Bullying in the workplace has an undeniable financial and personal cost for the victims. Workplace bullying affects businesses, bystanders and even those who may be accused of the unreasonable conduct. The risk of experiencing mental health issues is increased when someone has experienced or witnessed workplace bullying. Intervening quickly when this type of harm is being sustained is widely acknowledged as being the key to ensuring issues of workplace bullying do not escalate.
The Fair Work Commission has the jurisdiction to issue orders to stop bullying where a worker has been bullied at work and there is a risk it will continue. Since this jurisdiction was conferred on the Commission on 1 January 2014 over 3,000 such applications have been made. The Commission has a legislative obligation to start dealing with these matters promptly and generally does so within a median of one day from lodgement.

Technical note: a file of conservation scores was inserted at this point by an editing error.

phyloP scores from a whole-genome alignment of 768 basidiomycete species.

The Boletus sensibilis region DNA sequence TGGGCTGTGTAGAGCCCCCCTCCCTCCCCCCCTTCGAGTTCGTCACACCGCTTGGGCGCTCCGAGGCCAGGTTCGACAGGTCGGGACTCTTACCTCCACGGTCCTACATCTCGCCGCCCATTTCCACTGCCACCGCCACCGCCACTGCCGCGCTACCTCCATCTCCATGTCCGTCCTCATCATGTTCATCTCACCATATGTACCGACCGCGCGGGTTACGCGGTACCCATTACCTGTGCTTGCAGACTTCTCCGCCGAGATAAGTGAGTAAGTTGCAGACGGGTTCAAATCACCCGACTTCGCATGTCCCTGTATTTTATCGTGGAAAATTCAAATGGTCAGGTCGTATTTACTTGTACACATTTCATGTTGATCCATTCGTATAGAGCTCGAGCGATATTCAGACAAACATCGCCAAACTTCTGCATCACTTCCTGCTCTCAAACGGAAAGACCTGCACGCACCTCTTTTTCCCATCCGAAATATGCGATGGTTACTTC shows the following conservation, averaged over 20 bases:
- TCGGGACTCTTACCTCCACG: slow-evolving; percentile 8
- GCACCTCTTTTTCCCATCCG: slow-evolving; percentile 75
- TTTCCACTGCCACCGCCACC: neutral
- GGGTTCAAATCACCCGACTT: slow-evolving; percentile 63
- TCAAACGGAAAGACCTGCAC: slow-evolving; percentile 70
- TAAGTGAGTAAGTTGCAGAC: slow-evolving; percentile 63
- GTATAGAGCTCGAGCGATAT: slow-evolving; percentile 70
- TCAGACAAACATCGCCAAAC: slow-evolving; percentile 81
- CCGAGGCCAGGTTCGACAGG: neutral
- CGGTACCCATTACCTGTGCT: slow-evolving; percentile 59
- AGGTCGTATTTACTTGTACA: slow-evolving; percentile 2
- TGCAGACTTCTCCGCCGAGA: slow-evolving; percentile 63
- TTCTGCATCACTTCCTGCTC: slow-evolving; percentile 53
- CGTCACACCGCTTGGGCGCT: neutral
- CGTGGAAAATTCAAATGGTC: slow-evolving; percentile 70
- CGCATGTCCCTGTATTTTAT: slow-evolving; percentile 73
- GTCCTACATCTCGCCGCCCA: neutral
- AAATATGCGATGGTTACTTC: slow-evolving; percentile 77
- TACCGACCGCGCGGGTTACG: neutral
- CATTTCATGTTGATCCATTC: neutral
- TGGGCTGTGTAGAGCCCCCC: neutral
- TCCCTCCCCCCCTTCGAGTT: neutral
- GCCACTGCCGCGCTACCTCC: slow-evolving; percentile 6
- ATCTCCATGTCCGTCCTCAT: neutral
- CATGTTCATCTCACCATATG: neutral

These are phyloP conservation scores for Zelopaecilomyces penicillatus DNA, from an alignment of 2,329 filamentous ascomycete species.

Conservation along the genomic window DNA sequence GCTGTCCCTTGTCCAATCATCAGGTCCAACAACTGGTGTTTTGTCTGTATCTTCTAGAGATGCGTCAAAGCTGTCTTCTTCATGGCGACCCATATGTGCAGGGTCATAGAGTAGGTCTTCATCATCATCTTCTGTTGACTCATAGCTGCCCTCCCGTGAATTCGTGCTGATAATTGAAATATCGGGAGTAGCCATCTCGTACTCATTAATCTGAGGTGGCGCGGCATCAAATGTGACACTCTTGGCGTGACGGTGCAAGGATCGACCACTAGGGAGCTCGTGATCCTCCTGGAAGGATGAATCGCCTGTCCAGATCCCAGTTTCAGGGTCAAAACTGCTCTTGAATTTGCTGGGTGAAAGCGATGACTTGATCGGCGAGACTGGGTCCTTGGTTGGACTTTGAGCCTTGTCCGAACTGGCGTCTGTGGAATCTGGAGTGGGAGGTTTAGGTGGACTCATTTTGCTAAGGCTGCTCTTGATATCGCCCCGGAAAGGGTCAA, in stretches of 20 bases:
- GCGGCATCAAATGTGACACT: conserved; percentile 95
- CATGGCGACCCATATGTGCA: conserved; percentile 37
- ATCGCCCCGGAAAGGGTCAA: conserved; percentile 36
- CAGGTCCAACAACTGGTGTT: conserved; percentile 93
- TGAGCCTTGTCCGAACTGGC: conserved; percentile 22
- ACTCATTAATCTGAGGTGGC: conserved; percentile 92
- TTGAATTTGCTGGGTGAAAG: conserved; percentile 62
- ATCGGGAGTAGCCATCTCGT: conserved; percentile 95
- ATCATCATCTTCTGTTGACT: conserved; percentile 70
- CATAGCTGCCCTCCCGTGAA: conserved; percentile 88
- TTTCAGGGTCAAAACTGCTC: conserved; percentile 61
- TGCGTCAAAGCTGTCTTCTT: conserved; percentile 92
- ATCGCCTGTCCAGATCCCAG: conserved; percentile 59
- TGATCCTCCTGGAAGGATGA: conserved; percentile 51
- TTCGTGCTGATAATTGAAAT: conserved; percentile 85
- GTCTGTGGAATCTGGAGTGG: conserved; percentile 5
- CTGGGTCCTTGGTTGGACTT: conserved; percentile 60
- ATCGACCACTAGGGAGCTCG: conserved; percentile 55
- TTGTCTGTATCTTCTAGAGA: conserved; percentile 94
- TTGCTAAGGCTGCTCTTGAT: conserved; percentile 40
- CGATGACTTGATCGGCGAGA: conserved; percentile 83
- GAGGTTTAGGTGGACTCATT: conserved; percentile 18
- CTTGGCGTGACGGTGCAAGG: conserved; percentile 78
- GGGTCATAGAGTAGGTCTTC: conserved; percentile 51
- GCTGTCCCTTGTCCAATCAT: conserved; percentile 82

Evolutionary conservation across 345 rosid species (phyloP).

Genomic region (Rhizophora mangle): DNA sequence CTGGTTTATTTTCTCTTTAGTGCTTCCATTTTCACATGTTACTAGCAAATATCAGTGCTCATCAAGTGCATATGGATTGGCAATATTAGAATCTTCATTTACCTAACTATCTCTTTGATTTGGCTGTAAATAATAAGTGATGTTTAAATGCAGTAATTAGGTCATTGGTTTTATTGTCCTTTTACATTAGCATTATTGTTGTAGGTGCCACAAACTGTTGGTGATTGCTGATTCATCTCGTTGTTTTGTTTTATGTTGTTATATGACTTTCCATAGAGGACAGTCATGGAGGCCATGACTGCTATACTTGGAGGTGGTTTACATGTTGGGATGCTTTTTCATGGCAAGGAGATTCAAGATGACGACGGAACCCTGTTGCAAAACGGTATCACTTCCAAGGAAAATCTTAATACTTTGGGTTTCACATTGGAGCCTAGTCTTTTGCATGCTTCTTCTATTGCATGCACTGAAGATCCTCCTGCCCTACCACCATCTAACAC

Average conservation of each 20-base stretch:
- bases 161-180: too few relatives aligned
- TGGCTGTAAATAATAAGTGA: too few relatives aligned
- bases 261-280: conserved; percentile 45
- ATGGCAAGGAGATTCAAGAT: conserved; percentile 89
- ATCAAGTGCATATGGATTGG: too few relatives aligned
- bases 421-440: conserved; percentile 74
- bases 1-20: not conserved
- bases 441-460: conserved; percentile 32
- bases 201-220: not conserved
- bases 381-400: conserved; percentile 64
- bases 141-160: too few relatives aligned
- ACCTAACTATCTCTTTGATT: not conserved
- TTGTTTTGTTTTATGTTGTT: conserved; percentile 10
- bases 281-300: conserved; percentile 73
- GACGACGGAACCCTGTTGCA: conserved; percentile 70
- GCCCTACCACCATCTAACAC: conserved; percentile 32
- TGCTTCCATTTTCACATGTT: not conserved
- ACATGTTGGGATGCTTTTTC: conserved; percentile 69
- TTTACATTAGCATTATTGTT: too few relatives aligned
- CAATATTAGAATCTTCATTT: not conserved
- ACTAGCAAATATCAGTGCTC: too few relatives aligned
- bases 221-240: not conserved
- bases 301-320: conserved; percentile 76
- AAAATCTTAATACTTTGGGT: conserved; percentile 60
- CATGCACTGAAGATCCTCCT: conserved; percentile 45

Data collected by the Commission since the conferral of the anti-bullying jurisdiction gives an insight into the events surrounding an application to the Commission. This data shows that an overwhelming majority of workers consider that they have reported the unreasonable behaviour they’ve experienced to the business. However, just under a quarter of workers considered that the bullying procedure available at their workplace had actually been followed. In addition, more than half of workers are not actively at work when they make their application, with most of these workers being on some type of short term leave or other absence.
The Commission’s focus is on stopping bullying from occurring at work and maintaining safe and productive workplaces when an applicant worker is still at work and the matter is dealt with promptly.